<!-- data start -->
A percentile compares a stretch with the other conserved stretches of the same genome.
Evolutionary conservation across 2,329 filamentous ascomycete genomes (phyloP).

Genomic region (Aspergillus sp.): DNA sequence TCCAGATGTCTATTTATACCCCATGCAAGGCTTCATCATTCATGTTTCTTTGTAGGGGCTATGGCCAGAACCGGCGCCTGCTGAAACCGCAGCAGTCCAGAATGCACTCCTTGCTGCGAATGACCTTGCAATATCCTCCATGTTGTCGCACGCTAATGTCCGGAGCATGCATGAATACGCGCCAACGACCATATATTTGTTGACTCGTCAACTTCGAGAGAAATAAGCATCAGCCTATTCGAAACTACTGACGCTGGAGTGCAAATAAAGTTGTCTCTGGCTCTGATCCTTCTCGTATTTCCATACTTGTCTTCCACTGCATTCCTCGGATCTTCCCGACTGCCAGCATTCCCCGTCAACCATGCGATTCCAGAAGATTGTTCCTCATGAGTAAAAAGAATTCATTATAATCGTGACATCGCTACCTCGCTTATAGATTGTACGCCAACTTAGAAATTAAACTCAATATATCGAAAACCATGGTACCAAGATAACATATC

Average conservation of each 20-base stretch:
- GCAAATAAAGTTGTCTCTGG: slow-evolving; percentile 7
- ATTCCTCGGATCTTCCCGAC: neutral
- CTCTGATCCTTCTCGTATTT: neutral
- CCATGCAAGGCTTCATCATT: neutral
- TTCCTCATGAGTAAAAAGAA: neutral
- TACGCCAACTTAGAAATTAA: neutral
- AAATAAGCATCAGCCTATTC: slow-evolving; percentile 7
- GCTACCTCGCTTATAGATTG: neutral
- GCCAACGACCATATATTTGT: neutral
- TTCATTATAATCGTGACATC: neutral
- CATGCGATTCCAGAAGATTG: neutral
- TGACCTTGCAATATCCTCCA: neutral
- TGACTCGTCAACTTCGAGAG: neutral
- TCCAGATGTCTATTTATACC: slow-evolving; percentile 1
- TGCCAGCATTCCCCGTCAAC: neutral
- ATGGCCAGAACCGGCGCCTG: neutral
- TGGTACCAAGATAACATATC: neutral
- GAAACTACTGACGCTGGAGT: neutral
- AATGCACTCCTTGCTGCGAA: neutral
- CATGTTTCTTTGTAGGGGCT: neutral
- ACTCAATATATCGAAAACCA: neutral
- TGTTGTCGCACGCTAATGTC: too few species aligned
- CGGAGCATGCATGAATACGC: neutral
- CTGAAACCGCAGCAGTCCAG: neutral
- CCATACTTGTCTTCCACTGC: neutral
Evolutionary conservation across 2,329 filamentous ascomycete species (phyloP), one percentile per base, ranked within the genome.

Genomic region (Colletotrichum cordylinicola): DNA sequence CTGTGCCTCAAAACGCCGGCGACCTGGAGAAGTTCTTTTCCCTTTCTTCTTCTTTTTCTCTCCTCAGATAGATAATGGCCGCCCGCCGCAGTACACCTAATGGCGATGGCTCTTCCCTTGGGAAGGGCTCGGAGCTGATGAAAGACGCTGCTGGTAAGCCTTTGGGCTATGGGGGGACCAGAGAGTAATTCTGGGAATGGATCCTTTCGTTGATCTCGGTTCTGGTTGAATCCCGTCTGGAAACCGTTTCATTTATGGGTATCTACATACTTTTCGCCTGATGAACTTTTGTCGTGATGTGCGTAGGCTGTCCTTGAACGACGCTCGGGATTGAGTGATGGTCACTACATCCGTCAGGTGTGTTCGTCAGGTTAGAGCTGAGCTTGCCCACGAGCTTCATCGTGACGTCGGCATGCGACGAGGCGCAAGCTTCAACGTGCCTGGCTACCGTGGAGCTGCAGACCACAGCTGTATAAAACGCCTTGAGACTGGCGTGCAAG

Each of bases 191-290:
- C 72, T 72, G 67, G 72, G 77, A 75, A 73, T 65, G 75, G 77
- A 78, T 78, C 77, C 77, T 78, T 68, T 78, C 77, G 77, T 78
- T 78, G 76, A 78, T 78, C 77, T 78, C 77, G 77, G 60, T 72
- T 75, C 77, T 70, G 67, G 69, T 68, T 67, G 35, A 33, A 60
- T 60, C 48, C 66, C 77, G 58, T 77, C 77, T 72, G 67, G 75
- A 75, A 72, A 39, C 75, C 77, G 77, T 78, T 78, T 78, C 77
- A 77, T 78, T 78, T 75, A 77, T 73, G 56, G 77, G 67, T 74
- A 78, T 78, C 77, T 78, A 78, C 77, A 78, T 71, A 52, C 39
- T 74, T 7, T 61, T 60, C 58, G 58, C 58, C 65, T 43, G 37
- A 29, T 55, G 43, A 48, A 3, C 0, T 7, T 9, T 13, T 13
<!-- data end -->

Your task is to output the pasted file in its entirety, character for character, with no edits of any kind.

A percentile compares a stretch with the other conserved stretches of the same genome.
Evolutionary conservation across 2,329 filamentous ascomycete genomes (phyloP).

Genomic region (Aspergillus sp.): DNA sequence TCCAGATGTCTATTTATACCCCATGCAAGGCTTCATCATTCATGTTTCTTTGTAGGGGCTATGGCCAGAACCGGCGCCTGCTGAAACCGCAGCAGTCCAGAATGCACTCCTTGCTGCGAATGACCTTGCAATATCCTCCATGTTGTCGCACGCTAATGTCCGGAGCATGCATGAATACGCGCCAACGACCATATATTTGTTGACTCGTCAACTTCGAGAGAAATAAGCATCAGCCTATTCGAAACTACTGACGCTGGAGTGCAAATAAAGTTGTCTCTGGCTCTGATCCTTCTCGTATTTCCATACTTGTCTTCCACTGCATTCCTCGGATCTTCCCGACTGCCAGCATTCCCCGTCAACCATGCGATTCCAGAAGATTGTTCCTCATGAGTAAAAAGAATTCATTATAATCGTGACATCGCTACCTCGCTTATAGATTGTACGCCAACTTAGAAATTAAACTCAATATATCGAAAACCATGGTACCAAGATAACATATC

Average conservation of each 20-base stretch:
- GCAAATAAAGTTGTCTCTGG: slow-evolving; percentile 7
- ATTCCTCGGATCTTCCCGAC: neutral
- CTCTGATCCTTCTCGTATTT: neutral
- CCATGCAAGGCTTCATCATT: neutral
- TTCCTCATGAGTAAAAAGAA: neutral
- TACGCCAACTTAGAAATTAA: neutral
- AAATAAGCATCAGCCTATTC: slow-evolving; percentile 7
- GCTACCTCGCTTATAGATTG: neutral
- GCCAACGACCATATATTTGT: neutral
- TTCATTATAATCGTGACATC: neutral
- CATGCGATTCCAGAAGATTG: neutral
- TGACCTTGCAATATCCTCCA: neutral
- TGACTCGTCAACTTCGAGAG: neutral
- TCCAGATGTCTATTTATACC: slow-evolving; percentile 1
- TGCCAGCATTCCCCGTCAAC: neutral
- ATGGCCAGAACCGGCGCCTG: neutral
- TGGTACCAAGATAACATATC: neutral
- GAAACTACTGACGCTGGAGT: neutral
- AATGCACTCCTTGCTGCGAA: neutral
- CATGTTTCTTTGTAGGGGCT: neutral
- ACTCAATATATCGAAAACCA: neutral
- TGTTGTCGCACGCTAATGTC: too few species aligned
- CGGAGCATGCATGAATACGC: neutral
- CTGAAACCGCAGCAGTCCAG: neutral
- CCATACTTGTCTTCCACTGC: neutral
Evolutionary conservation across 2,329 filamentous ascomycete species (phyloP), one percentile per base, ranked within the genome.

Genomic region (Colletotrichum cordylinicola): DNA sequence CTGTGCCTCAAAACGCCGGCGACCTGGAGAAGTTCTTTTCCCTTTCTTCTTCTTTTTCTCTCCTCAGATAGATAATGGCCGCCCGCCGCAGTACACCTAATGGCGATGGCTCTTCCCTTGGGAAGGGCTCGGAGCTGATGAAAGACGCTGCTGGTAAGCCTTTGGGCTATGGGGGGACCAGAGAGTAATTCTGGGAATGGATCCTTTCGTTGATCTCGGTTCTGGTTGAATCCCGTCTGGAAACCGTTTCATTTATGGGTATCTACATACTTTTCGCCTGATGAACTTTTGTCGTGATGTGCGTAGGCTGTCCTTGAACGACGCTCGGGATTGAGTGATGGTCACTACATCCGTCAGGTGTGTTCGTCAGGTTAGAGCTGAGCTTGCCCACGAGCTTCATCGTGACGTCGGCATGCGACGAGGCGCAAGCTTCAACGTGCCTGGCTACCGTGGAGCTGCAGACCACAGCTGTATAAAACGCCTTGAGACTGGCGTGCAAG

Each of bases 191-290:
- C 72, T 72, G 67, G 72, G 77, A 75, A 73, T 65, G 75, G 77
- A 78, T 78, C 77, C 77, T 78, T 68, T 78, C 77, G 77, T 78
- T 78, G 76, A 78, T 78, C 77, T 78, C 77, G 77, G 60, T 72
- T 75, C 77, T 70, G 67, G 69, T 68, T 67, G 35, A 33, A 60
- T 60, C 48, C 66, C 77, G 58, T 77, C 77, T 72, G 67, G 75
- A 75, A 72, A 39, C 75, C 77, G 77, T 78, T 78, T 78, C 77
- A 77, T 78, T 78, T 75, A 77, T 73, G 56, G 77, G 67, T 74
- A 78, T 78, C 77, T 78, A 78, C 77, A 78, T 71, A 52, C 39
- T 74, T 7, T 61, T 60, C 58, G 58, C 58, C 65, T 43, G 37
- A 29, T 55, G 43, A 48, A 3, C 0, T 7, T 9, T 13, T 13